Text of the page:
Furthermore, I would argue that the obsession with cutting defense to balance the federal budget makes no sense. Defense is not even the “big ticket” in government spending—accounting for less than one-fifth of the federal budget (50 years ago it was half). National defense now ranks a lowly fourth in overall government spending priorities, falling behind the combined cost of Social Security and Medicare, public education, and means-tested welfare aid. Before Congress starts gutting defense and making us less safe it ought to go after these programs first. Defense spending, as a percentage of GDP, even with the costs of fighting overseas, is at a near historic post-World War II low. We live in a dangerous world and the military has never been busier, the idea that our forces can sustain big defense cuts just does not pass the common sense test. Strategy not “green eye shades” should dictate military requirements.
4) A number of media accounts in the last year criticized think tanks for taking money from the defense industry. Loren Thompson of the Lexington Institute responded with: "I'm not going to work on a project unless somebody, somewhere, is willing to pay. This is a business...bottom line is that if what I write and say is true, it doesn't really matter what my motives are." What should the relationship be between research and the defense industry?
I can only speak for Heritage. First, our financial statement is online. What you see is that corporate giving accounts for single digits of the foundation’s income. Several defense companies do contribute to Heritage. They represent a small percentage of corporate giving. All the defense company money goes to general operations and does not fund specific programs. I am responsible for coordinating all the foreign policy and national security research at Heritage. All of our research requirements are driven by the research staff—we don’t do work on behalf of others. Our research centers get an annual budget for research and that is not tied to individual sources of donations. Fund raising is done by the development staff not the research staff. We constantly monitor research to ensure there are no “conflicts of interest.” I feel pretty comfortable with our process and that our analysts are adequately “fire-walled” and protected from outside influence.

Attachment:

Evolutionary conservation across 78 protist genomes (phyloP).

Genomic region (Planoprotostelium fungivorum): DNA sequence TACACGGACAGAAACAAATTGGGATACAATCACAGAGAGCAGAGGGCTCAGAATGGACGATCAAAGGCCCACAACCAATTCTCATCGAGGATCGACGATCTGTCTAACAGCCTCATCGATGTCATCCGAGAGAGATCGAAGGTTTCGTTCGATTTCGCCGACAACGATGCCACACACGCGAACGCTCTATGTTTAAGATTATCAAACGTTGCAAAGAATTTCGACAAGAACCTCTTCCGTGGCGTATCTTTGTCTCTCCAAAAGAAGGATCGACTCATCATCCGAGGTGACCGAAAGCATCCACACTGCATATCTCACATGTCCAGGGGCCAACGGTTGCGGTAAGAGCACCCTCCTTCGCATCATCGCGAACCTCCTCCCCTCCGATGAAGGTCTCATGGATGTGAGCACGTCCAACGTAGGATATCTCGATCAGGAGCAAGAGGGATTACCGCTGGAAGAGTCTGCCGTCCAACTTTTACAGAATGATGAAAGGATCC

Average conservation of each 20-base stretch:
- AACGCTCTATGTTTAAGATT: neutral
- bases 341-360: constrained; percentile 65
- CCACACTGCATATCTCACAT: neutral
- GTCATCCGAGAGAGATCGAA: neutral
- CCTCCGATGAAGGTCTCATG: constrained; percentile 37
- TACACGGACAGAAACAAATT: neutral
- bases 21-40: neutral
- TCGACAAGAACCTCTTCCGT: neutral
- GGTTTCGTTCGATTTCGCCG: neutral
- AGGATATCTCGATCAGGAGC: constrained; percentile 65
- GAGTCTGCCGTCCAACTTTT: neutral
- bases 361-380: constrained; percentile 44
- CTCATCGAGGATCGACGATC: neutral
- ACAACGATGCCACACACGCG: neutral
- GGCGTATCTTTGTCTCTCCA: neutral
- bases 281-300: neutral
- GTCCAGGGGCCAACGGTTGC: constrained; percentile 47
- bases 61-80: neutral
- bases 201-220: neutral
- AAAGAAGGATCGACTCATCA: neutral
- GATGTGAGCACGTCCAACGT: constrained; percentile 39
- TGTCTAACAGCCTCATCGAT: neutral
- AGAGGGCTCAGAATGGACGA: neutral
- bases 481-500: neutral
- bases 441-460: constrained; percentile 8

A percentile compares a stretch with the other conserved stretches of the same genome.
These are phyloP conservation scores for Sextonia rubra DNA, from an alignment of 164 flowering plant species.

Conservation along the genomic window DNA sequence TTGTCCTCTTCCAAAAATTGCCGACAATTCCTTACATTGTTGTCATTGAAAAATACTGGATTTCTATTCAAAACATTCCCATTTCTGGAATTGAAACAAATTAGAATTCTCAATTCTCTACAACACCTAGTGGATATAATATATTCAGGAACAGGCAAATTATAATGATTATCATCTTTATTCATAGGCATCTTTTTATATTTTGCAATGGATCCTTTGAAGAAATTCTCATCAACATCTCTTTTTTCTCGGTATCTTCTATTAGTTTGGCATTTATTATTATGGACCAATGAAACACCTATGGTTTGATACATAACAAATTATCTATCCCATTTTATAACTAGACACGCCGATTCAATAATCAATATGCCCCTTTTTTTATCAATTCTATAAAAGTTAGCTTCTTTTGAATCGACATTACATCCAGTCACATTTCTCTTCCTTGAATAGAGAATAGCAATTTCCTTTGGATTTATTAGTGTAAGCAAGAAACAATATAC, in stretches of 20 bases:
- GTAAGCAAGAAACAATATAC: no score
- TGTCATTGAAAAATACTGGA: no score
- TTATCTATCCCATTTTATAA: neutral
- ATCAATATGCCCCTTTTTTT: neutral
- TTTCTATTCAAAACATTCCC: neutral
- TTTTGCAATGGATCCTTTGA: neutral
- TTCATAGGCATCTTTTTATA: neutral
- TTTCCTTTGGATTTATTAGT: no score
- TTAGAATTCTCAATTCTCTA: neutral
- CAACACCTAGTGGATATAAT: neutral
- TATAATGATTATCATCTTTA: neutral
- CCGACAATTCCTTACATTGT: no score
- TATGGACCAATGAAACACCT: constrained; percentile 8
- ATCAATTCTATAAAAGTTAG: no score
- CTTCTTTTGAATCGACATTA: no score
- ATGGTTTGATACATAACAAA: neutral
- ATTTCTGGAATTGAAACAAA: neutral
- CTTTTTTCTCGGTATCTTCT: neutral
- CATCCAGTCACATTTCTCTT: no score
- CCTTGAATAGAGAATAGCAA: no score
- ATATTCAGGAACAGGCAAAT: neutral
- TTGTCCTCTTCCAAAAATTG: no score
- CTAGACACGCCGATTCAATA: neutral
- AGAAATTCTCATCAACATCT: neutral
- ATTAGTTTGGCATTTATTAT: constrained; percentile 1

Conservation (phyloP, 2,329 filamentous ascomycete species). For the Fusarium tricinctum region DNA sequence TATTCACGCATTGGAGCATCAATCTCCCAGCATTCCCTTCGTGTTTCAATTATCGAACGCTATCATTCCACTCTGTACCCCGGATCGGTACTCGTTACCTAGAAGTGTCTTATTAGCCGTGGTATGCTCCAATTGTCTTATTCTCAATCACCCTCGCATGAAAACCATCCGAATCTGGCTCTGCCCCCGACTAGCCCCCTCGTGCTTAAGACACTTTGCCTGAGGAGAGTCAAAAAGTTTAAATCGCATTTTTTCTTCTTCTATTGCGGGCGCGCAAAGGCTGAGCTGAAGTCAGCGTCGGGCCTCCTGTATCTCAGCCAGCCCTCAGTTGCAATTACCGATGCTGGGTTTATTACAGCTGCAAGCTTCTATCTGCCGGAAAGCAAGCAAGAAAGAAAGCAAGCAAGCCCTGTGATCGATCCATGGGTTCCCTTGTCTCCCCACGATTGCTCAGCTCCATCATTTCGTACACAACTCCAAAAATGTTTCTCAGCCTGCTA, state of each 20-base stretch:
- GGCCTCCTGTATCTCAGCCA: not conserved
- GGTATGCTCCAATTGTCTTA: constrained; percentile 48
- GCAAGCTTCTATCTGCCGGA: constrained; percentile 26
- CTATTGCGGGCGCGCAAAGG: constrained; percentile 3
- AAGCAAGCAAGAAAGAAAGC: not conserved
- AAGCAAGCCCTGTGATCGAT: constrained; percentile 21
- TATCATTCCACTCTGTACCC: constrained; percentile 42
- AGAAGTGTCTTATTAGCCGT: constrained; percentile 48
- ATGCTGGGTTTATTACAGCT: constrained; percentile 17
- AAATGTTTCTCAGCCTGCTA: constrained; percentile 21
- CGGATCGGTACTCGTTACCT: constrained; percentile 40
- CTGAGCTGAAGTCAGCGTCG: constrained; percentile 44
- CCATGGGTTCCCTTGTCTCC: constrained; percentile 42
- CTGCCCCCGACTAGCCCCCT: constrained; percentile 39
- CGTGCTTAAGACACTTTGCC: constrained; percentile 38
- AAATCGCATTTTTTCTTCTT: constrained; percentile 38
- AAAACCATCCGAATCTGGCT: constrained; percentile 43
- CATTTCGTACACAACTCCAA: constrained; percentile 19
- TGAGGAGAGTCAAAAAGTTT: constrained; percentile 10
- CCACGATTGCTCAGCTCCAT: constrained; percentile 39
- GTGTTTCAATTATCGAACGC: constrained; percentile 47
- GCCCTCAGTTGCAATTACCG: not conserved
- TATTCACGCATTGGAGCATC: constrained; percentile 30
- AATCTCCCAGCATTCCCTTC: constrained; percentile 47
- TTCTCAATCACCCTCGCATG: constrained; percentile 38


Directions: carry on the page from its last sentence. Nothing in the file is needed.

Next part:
5) Nearly 10 years after 9/11, there are still major gaps in national security professional development. Why is there still a struggle here?
I could not be more demoralized with a) the lack of attention to national security professional development or b) most of the junk that is put out that purports to national security professional development reform. Mostly what you get are just different ways to “centralize” and re-arrange the deck chairs on the Titanic (i.e. the Office of the President). Most of it is also incoherent. I have written tons on this issue. Here is a link to one paper as an example. I also wrote a piece for Joint Force Quarterly a while back. The problem is a) nobody really owns this issue so there is no real stakeholder to undertake a reform agenda and b) the lack of really good research and analysis. I am sure what will happen is nothing till the next Pearl Harbor and then we will all scuttle around and do something for the sake of doing something. The great irony is that the Bush administration made a half-decent effort at professional development at the end of its tenure, but they really didn’t get it off the ground. The new administration lost interest it and the whole thing is moribund as far as I am concerned.